An embedded service creation:

ServiceManager manager = ServiceManager.current();

Hello hello = manager.newService()
                     .service(new HelloImpl())


An embedded manager creation:

ServiceManager manager = ServiceManager.newManager().build();


setSystemExecutorFactory is for integration with external frameworks and for calls outside of Baratine, because Result callbacks need a thread and a context. When an external framework has its own thread and context management and the Result is executed in that framework context, the setSystemExecutorFactory can launch the Result in the proper context.


ServiceNode and getNode is useful in multi-pod environments when a service needs to know which node it’s running in.


public interface ServiceNode {
  String getPodName();
  int getNodeCount();
  int getNodeIndex();


Loaded from META-INF/services/io.baratine.core.ServiceInitializer

public interface ServiceInitializer
  void init(ServiceManager manager);


ServiceRef is a reference to a service. It is used to

  • Create a service proxy
  • Convert a proxy to a ServiceRef
  • Pin a callback or listener to a service
  • Subscribe to a publishing service
public interface ServiceRef {
  static ServiceRef current();

  <T> T as(Class<T> api);
  static ServiceRef toServiceRef(Object proxy);

  ServiceRef pin(Object callback);

  CancelHandle subscribe(Object subscriber);
  CancelHandle consume(Object consumer);

  ServiceRef node(int hash);
  int getNodeCount();

  ServiceRef save(Result<Void> result);


as() returns a proxy for a ServiceRef. toServiceRef returns the ServiceRef for a proxy.

ServiceManager manager = ServiceManager.current();

ServiceRef helloRef = manager.lookup("/hello");
Hello hello =;
ServiceRef helloRef2 = ServiceRef.toServiceRef(hello);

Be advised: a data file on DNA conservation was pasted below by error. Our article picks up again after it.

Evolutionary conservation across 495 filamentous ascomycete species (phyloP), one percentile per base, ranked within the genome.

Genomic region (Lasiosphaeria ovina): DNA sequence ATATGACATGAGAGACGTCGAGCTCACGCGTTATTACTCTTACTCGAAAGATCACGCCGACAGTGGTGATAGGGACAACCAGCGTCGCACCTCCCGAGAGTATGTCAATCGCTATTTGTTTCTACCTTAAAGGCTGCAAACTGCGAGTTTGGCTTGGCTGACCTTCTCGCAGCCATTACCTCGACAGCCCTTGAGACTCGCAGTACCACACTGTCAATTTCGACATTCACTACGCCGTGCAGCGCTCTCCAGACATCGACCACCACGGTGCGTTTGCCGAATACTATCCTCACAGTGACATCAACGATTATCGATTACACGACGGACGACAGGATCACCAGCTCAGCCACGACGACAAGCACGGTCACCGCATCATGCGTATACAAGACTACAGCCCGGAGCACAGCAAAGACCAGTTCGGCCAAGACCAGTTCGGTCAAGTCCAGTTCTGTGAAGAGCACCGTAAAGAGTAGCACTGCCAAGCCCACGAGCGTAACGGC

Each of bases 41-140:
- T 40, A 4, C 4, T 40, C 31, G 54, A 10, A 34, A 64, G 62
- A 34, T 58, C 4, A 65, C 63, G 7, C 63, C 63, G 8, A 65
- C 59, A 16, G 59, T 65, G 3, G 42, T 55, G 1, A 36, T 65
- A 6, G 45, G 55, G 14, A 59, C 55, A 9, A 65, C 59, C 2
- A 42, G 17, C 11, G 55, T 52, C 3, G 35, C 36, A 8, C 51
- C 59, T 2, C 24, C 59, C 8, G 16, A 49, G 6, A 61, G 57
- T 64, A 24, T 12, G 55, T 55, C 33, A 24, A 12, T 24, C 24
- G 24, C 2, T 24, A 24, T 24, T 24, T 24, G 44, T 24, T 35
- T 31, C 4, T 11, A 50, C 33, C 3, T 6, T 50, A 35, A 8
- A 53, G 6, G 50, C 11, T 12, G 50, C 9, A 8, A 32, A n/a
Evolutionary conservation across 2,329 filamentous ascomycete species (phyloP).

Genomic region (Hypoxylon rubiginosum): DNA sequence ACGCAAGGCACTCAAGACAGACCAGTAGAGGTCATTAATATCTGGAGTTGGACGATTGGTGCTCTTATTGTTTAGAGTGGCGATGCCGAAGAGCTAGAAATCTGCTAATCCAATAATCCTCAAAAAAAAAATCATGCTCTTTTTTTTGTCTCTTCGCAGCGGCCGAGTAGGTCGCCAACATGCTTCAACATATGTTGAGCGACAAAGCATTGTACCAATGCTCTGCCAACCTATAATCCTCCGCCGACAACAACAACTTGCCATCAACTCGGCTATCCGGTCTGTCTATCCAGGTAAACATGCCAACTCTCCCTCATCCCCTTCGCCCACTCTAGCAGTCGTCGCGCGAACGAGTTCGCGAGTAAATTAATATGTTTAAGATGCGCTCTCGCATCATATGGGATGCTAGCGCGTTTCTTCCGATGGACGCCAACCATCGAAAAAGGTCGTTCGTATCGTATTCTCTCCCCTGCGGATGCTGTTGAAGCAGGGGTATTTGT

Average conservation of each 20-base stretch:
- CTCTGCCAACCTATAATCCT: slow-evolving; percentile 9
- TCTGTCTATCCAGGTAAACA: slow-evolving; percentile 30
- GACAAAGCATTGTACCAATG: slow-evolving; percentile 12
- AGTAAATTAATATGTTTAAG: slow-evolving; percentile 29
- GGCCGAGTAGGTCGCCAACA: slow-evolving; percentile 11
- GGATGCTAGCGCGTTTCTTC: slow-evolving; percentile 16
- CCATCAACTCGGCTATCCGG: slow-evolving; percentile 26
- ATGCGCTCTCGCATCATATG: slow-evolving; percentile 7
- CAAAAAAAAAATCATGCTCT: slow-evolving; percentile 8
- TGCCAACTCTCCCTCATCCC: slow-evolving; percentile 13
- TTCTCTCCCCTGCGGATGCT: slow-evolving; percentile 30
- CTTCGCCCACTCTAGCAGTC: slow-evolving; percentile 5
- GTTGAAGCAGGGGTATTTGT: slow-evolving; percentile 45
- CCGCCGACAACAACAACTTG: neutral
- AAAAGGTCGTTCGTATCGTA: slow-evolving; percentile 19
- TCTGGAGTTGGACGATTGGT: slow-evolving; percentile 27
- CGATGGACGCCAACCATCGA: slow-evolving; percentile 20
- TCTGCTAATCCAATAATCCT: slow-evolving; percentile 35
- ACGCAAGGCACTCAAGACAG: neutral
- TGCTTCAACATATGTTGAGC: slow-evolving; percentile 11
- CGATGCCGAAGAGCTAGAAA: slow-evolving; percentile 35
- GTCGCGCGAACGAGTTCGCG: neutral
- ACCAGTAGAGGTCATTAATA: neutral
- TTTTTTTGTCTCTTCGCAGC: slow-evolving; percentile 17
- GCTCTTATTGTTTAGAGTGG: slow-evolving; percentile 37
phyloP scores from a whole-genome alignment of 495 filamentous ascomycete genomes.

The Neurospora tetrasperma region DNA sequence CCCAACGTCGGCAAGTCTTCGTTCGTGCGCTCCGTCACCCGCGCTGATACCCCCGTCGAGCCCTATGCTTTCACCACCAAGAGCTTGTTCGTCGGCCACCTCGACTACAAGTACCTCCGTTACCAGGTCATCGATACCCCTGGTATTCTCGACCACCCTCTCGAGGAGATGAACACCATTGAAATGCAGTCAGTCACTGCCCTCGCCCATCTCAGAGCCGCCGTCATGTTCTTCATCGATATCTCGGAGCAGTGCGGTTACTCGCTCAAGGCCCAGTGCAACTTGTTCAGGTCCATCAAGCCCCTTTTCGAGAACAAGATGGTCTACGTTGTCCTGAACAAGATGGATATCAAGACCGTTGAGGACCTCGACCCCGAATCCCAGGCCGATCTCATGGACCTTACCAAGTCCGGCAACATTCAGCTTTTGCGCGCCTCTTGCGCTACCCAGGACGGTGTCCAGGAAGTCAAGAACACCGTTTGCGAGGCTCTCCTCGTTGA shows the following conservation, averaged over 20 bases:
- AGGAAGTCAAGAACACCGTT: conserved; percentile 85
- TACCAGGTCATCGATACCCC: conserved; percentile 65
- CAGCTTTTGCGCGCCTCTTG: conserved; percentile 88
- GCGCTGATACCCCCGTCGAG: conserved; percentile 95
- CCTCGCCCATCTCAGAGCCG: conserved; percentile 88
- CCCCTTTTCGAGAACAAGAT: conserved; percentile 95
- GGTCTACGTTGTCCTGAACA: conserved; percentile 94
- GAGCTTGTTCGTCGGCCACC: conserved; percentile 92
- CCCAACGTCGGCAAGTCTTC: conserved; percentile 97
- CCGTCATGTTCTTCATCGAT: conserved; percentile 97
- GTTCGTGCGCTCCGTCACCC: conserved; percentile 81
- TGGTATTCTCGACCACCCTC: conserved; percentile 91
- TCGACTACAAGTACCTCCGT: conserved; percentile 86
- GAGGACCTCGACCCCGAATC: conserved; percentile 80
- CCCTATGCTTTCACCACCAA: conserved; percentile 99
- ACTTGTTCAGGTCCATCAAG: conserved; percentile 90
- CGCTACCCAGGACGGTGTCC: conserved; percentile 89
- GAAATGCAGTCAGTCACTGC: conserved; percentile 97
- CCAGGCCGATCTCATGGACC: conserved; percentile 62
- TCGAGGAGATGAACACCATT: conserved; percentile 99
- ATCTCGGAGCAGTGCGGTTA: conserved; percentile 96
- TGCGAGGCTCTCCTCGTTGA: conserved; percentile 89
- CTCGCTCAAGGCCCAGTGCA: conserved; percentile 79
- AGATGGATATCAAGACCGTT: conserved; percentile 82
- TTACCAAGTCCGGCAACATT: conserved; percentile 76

The proxy class is typically an interface where return values are represented as a Result arguments. This convention encourages non-blocking code. For integration with blocking clients, query methods can also return values, though it will block the method call until it returns.


subscribe() registers a subscription callback with an event service. The event service will implement @OnSubscribe, which will be called for each subscribe.

To subscribe to a service:
  • create an @OnInit method in the subscribing service.
  • obtain the ServiceRef of the broker with ServiceManager.lookup
  • call subscribe() with the callback, or a lambda if the event is a functional interface.
  • save the returned CancelHandle if an unsubscribe is necessary

Subscribing to a target service will call its @OnSubscribe method with a service proxy to the callback, not the callback itself. The proxy ensures the subscriber’s service context is properly enforced.

subscribe() differs from consume() in that multiple subscribers all receive all events, while only one consumer will receive an event.


SessionContext is available for “session:” services. Each instance can inject a copy of the HTTP calling context.

public interface SessionContext
  Map<String,List<String>> getHeaders();
  boolean isSecure();


ResultStreamBuilder is used by clients to construct stream queries. The constructed stream will call the service’s method with a ResultStream argument.

Terminal methods

Terminal methods start the ResultStream and send the request to the target service.

public interface ResultStreamBuilder<T>
  CancelHandle exec();

  void result(Result<? super T> result);

  void to(ResultStream<? super T> nextStream);

public interface ResultStreamBuilderSync<T>
  extends ResultStreamBuilder<T>
  T result();

ResultStreamBuilder.exec() sends the stream request to the service, returning a CancelHandle which can cancel the stream. The exec() call is asynchronous; it returns immediately. Pub/Sub patterns will often use the exec().


ResultStreamBuilder.result() starts the stream request by calling the service. The Result argument captures the result of the stream. result() is typically used by queries. It can also be used for pub/sub to indicate the end of the stream.

A synchronous result() is available in ResultStreamBuilderSync. That result call will block until the query completes.

to() is used to chain streams. Typically used by web-tier facades that receive requests from remote clients. The facade will chain the stream to the proper internal stream.

For example, a chat application will have a Session service to manage the client. If that session uses a stream to subscribe to a chat room, the session service will use to() to chain the client’s stream to the chat room’s stream.